• The holder does not exercise the American option early at any nodes
    • So, in this case, the American call option equals the European call option

An example of pricing an American call option using a binomial tree

  • Increasing the Time Steps
    • A tree should have 30 time steps or more to give good option values
    • DerivaGem calculates up to 500 time steps
  • The Black-Scholes-Merton Model
    • We can derive the Black-Scholes-Merton model by looking at what happens to the price of a European call option as the time step tends to zero
    • Means the number of branches increases to infinity
    • The binomial tree for European options converges to Black Scholes

Calculating the Greeks

  • Calculating delta
    • Delta means how much the value of the option changes if the spot price increases by $1
      • Delta (Δ) is the ratio of the change in the price of a stock option to a one-unit change in the price of the underlying stock
    • Once can calculate delta at any adjacent nodes
      • The value of Δ varies from node to node
      • At node B, stock price = 78.3189 and call price = 5.0949
      • At node C, stock price = 71.8217 and call price = 1.1200
      • delta = ( 5.0949 – 1.1200 ) / ( 78.3189 – 71.8217 ) = 0.6118
    • Delta hedging – used delta to make our portfolio riskless
  • Calculating Gamma
    • Gamma – how delta changes to a one $1 increase in the spot price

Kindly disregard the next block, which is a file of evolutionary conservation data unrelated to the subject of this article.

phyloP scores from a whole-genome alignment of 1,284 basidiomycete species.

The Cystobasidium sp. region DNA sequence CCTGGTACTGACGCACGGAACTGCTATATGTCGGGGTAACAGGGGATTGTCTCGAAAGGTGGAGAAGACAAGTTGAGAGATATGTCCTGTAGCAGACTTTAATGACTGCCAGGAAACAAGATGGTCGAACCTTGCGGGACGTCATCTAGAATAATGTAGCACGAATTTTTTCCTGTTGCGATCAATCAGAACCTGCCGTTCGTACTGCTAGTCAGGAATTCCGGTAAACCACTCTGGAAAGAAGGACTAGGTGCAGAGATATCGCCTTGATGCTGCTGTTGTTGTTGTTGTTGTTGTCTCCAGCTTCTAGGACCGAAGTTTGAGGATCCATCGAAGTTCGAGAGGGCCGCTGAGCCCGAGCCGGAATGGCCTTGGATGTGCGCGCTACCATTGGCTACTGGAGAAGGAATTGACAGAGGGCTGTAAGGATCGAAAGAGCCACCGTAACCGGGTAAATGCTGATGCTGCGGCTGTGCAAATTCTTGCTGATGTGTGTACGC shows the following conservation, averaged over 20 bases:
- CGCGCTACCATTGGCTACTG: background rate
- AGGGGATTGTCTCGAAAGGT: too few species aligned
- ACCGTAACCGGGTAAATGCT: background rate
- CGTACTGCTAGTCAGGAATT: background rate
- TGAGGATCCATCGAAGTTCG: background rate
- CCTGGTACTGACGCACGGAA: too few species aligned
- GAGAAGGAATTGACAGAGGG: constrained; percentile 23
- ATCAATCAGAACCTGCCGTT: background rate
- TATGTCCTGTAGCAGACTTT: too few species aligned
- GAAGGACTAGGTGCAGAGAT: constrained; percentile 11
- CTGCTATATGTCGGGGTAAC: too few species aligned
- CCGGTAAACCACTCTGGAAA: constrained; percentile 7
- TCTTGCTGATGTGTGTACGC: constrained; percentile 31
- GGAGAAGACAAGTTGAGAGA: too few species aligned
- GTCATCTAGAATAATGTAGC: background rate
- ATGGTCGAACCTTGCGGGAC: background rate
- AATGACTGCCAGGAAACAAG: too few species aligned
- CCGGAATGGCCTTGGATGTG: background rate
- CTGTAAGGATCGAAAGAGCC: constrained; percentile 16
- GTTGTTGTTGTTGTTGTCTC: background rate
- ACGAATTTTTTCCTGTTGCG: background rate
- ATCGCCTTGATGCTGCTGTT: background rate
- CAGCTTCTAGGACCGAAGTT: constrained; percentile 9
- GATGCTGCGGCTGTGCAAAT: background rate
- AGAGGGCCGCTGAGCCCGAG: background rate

• Gamma requires two deltas from the same time point
      • Calculate the following from Nodes D, E, and F
      • delta 1 = 0.8076
      • delta 2 = 0.3099
      • denominator = average ( 81.7847 75.0000, 75.0000 68.7781 ) = 6.5033
      • gamma = ( 0.8076 0.3099 ) / 6.5033 = 0.0765
      • If the stock prices rises by $1, then delta increases by 0.0765
  • Calculating Theta
    • Theta is how the option's value changes if you increase the time by one unit
    • Theta is calculated from the central nodes at 0 months and 2 months
      • That way, the stock price remains constant
      • Only the time and option prices differ
    • Denominator starts at 0 and ends at 2 months (or 0.1667 year)
      • theta = ( 1.9280 3.4198 ) / ( 0.1667 0 ) = –8.9506
      • If time increases by one year, then the option value decreases by 8.9506
  • Calculating Vega
    • Vega is is how the option's value change if volatility increases by one unit
    • We use the following procedure
      • From the original tree, volatility equals 15% and the option price equals 3.4198
    • Construct a new tree with a volatility of σ = 16%
      • Option price equals 3.5744
      • vega = ( 3.5744 3.4198 ) / 1 = 0.1546
      • A 1% increase in volatility raises the option's value by approximately 0.1516.
      • More volatility means the holder will more likely exercise the option
  • Note: Delta, Gamma, Theta, and Vega apply to Black Scholes as well.
    • Same ideas but calculated differently